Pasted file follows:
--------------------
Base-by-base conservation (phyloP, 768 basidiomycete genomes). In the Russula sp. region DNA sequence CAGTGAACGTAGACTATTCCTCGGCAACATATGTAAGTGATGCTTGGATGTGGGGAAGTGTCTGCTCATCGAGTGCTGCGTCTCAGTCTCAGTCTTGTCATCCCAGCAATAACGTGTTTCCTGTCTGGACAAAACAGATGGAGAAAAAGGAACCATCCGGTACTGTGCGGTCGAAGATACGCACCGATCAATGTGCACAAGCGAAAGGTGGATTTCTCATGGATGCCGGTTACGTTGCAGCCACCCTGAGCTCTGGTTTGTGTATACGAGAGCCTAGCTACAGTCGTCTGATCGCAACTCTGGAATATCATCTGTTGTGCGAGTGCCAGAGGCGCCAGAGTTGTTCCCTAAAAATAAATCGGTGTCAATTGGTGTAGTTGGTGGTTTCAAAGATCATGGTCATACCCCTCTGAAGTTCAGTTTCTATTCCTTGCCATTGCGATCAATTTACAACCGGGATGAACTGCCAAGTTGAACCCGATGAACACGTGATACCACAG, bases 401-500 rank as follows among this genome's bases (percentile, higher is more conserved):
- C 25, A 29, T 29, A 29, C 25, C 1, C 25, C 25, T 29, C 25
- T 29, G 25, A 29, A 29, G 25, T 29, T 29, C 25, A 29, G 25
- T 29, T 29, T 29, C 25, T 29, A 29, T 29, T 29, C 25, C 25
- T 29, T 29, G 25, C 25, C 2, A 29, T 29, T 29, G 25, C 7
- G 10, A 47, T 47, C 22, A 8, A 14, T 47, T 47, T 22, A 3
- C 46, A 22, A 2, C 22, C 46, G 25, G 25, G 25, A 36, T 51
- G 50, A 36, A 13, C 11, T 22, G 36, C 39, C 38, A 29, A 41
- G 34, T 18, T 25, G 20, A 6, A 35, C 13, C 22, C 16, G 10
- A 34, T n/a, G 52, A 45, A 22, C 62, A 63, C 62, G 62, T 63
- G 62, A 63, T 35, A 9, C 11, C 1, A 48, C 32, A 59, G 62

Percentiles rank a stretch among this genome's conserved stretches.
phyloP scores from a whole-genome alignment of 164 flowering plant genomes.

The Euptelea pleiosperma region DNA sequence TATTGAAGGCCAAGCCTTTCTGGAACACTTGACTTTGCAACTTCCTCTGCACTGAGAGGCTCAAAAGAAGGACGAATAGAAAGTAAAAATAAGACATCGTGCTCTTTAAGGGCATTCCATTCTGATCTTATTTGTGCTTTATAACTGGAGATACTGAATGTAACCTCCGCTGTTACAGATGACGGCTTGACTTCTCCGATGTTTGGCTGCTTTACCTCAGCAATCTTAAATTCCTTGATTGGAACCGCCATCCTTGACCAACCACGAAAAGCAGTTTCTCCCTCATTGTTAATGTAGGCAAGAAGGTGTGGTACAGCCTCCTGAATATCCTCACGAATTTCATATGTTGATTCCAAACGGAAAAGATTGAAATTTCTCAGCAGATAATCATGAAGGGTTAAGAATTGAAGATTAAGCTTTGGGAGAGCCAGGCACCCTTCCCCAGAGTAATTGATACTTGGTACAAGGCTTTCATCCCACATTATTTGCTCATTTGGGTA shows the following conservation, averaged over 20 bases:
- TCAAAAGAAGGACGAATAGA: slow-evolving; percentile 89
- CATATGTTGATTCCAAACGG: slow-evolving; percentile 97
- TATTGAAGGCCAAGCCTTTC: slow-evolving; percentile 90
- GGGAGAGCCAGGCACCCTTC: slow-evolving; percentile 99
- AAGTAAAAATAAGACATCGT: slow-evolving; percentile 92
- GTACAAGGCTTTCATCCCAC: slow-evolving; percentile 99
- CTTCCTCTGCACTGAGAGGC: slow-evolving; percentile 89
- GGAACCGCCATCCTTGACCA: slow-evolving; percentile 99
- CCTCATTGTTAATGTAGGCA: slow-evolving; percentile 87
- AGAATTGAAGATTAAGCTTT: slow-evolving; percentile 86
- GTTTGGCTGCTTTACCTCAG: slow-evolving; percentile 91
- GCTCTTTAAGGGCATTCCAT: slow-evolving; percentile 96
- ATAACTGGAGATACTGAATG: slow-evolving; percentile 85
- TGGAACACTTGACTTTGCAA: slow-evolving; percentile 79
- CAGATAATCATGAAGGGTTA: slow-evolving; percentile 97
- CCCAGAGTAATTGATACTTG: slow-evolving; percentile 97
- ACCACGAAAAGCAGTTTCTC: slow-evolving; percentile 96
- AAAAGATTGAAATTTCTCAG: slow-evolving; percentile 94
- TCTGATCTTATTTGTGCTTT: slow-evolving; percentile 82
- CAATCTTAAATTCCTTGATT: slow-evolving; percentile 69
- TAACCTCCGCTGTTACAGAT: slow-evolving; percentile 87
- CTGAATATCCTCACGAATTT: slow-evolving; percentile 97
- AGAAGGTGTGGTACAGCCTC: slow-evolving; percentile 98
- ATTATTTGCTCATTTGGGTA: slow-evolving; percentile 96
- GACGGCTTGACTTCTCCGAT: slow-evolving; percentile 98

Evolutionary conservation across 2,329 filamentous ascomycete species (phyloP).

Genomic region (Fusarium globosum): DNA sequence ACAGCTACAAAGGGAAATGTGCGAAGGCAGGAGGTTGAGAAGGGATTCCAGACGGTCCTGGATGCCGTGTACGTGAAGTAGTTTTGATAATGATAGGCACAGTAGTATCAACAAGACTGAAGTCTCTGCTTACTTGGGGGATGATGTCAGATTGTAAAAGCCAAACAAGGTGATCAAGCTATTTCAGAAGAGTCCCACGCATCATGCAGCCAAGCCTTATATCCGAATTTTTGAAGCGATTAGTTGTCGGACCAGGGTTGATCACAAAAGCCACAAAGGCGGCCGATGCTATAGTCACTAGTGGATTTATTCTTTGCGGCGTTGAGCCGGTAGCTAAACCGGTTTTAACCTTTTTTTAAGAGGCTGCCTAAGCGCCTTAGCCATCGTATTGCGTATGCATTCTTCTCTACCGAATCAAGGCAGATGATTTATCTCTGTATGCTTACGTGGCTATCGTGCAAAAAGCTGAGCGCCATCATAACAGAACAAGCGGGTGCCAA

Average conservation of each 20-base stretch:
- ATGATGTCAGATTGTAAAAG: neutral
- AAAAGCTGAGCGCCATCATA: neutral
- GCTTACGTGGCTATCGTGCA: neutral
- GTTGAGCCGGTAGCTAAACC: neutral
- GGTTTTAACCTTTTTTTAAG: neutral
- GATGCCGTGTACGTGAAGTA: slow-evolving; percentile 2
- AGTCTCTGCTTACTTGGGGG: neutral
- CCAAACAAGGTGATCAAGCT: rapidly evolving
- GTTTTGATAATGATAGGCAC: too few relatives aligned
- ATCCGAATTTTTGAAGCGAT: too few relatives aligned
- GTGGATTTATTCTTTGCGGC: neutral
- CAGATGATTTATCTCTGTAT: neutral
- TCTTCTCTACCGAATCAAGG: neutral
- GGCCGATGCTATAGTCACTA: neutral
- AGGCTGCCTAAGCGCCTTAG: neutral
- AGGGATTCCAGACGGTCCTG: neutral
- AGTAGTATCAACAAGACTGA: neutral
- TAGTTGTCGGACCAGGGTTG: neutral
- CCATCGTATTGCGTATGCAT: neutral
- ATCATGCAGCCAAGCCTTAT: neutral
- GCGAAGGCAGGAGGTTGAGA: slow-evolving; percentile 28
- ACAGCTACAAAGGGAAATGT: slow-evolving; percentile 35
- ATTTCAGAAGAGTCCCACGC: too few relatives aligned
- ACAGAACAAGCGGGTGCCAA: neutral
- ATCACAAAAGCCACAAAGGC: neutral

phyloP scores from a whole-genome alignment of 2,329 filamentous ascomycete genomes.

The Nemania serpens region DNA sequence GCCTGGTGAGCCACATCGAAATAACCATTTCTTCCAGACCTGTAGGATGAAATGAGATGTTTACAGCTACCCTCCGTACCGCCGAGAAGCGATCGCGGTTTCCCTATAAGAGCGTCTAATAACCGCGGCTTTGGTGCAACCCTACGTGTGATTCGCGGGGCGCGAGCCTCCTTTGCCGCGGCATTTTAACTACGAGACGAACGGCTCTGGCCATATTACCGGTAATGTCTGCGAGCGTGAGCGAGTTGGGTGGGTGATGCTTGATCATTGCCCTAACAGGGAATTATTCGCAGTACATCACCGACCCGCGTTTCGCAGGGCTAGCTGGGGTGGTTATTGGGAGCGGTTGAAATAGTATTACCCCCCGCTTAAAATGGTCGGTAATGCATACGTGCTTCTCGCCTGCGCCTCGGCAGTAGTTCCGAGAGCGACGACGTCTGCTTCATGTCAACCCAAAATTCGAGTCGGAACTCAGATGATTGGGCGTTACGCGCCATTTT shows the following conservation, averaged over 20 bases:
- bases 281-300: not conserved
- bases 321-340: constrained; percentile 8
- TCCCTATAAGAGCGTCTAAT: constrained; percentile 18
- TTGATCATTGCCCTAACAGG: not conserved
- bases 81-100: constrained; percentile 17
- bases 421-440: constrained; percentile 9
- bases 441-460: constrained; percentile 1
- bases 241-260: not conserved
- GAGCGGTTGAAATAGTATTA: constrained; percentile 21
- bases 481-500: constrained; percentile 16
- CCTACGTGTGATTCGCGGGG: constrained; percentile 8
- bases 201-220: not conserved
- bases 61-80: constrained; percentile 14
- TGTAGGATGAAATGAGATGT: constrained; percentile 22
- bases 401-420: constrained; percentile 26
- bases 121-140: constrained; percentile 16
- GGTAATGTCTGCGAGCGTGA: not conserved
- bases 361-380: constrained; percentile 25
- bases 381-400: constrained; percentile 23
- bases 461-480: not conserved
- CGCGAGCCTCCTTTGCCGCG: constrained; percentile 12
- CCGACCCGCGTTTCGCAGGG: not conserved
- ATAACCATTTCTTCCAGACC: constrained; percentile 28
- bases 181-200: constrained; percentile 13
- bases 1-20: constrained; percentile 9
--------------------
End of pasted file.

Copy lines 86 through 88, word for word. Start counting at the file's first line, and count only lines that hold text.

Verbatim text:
- GGTAATGTCTGCGAGCGTGA: not conserved
- bases 361-380: constrained; percentile 25
- bases 381-400: constrained; percentile 23